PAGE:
The author has supposedly won a Pulitzer. (OK, it was for photojournalism.)
This book was selected by the Guardian as one of the "best science books" of 2017. The CBC put it at the top of its 2017 "holiday gift guide" of books about science and nature.
I regret to say at 6% in it is poorly organized, opening with three (inadequate) maps (and hard to read on a kindle, though that is not his fault - possibly the publisher's), and a chronology of events which is, depending on how you look at it, either spoilerific or because he couldn't be bothered to write a proper narrative history.
And then the spliced sentences started popping up, as well as at least one sentence fragment. Watson is also addicted to adjectives.
I'll be charitable and say he needed a better and more observant editor. I would think W.W. Norton would have been capable of finding one, but perhaps the experienced ones were all busy elsewhere, and an intern got the job.
(I think - think, mind you - that I shall finish this, as I find the subject fascinating. But his prose style and the freaking sentence splices are getting on my nerves. My fingers are itching for a red pen.)
As one of the last monarchs whose name is associated with an era, Queen Victoria comes across more as an icon than as a person. Yet the stout figure seemingly always dressed in mourning always had to walk a fine line between these two poles. Viewed from birth as a likely future monarch, Victoria led a isolated life as a child thanks to her mother and a key member of her household, both of whom sought to usurp her future authority as queen. Asserting herself soon after her accession to the throne, she nonetheless submitted willingly to her husband, Price Albert of Saxe-Coburg, deferring unquestioning to his counsel throughout their marriage. Devastated by his death, she eventually emerged from her seclusion to assume a politically active role in the later decades of her reign, spending her final years as a beloved and venerated figure among the British people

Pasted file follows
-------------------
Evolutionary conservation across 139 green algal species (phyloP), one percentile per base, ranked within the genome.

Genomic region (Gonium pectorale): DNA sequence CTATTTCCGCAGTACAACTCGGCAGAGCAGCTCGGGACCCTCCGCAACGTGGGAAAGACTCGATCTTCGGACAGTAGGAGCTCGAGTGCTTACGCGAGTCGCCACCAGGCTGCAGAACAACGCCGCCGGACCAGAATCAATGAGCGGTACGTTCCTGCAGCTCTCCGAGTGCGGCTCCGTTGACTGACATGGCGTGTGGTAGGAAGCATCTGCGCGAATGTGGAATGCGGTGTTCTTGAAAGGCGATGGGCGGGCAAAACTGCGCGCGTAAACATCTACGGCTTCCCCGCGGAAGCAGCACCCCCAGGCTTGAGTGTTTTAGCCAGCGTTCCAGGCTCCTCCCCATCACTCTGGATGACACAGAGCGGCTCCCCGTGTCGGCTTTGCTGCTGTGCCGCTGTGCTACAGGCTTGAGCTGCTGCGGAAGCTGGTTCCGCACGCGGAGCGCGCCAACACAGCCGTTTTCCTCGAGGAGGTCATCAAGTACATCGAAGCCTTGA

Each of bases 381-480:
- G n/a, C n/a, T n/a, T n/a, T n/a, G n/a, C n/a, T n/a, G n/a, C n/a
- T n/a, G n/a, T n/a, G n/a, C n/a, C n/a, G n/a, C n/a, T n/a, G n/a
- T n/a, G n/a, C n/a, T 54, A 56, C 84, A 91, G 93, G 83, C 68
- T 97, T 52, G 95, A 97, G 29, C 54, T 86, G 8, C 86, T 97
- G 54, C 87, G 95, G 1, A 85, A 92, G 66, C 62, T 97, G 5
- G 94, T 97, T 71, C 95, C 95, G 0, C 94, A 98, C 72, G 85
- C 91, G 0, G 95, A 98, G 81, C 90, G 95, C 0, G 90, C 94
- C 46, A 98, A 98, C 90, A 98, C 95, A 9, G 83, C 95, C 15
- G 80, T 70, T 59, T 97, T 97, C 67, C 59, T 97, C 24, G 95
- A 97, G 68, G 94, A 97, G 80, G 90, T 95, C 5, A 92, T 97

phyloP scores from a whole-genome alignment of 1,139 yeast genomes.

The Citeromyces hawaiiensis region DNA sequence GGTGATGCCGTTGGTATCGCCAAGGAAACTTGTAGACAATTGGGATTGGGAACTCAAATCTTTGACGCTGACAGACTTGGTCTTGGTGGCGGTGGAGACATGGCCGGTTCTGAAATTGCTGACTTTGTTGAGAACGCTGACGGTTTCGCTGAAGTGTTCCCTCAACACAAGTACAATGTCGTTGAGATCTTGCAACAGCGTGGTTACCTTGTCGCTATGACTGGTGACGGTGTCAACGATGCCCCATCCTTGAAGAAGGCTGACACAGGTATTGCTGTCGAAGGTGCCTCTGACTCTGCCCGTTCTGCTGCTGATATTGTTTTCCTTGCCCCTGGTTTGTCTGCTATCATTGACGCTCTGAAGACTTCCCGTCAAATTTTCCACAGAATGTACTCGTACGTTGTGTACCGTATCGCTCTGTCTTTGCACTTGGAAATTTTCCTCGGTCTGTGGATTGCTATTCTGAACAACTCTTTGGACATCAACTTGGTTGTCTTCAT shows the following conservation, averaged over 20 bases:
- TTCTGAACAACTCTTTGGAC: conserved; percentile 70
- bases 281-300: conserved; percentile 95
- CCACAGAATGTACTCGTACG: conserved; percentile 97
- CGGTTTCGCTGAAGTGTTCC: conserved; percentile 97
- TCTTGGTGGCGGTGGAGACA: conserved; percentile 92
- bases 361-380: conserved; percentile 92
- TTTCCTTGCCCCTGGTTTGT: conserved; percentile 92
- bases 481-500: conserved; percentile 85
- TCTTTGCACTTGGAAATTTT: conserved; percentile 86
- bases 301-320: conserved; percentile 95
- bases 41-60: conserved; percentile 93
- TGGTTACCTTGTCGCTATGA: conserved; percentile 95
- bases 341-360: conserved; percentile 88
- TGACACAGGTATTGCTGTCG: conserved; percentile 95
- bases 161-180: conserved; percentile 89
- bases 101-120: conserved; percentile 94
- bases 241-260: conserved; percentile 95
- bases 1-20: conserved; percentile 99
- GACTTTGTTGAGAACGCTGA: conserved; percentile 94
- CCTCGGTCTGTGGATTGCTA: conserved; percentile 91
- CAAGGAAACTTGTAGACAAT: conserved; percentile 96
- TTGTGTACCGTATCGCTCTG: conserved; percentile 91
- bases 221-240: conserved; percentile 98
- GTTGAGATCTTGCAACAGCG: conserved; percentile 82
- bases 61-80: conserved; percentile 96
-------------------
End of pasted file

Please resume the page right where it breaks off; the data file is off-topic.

Summarizing Victoria’s life for the Oxford Dictionary of National Biography, from which this short study is derived, was the joint task of its editor, H. C. G. Matthew, and one of his former students, K. D. Reynolds. Matthew’s premature death, however, left Reynolds to finish up the entry. His achievement is an impressive one that combines insight with brevity to provide a remarkably comprehensive summary, one that shrugs off the longstanding myths and imagery to allow a real person of flesh and blood to emerge. It makes this book an essential starting point for learning more about the queen, one unlikely to be bettered in its evaluation of Victoria’s life and reign.
For Britons, the first decade of the 20th century was one of great change. Traditional concepts of age, class, and gender faced increasing challenge, and the response ultimately transformed British society. In this book, Paul Thompson analyzes the changes British society underwent during those years. Using hundreds of interviews with people who lived during that era, he seeks to chart the lives people lived during that time, and what those lives can tell us about the evolution of British society during those years.
To achieve this end, Thompson divides his study into four parts. The first covers what he terms the “dimensions of inequality,’ considering those elements of age, wealth, and circumstance that defined the lives of men and women during that time. The second section, titled “Edwardians”, recounts the lives of a dozen people from across the social stratum, ranging from the wealthy to those mired in poverty. From there he describes the social, economic, and political elements that were changing the lives of the Edwardians, from the suffrage movement to the onset of the First World War. Finally, he concludes with a look at how these transformative forces shaped the lives of the people, from their family dynamics to their quality of life.
Taken together, these elements combine to provide an illuminating portrait of life in Edwardian Britain. Through his judicious combination of interviews and statistics, Thompson provides, a well-rounded examination of the people of the time and the changes they underwent. What makes the book especially worthwhile is his use of the interviews to breathe life into the people, as the individuals he singles out give definition and form to what otherwise could be just an anonymous mass. It is this which has helped to make this path-breaking social history such an enduring work, one that rewards reading for anyone interested in the people of the era.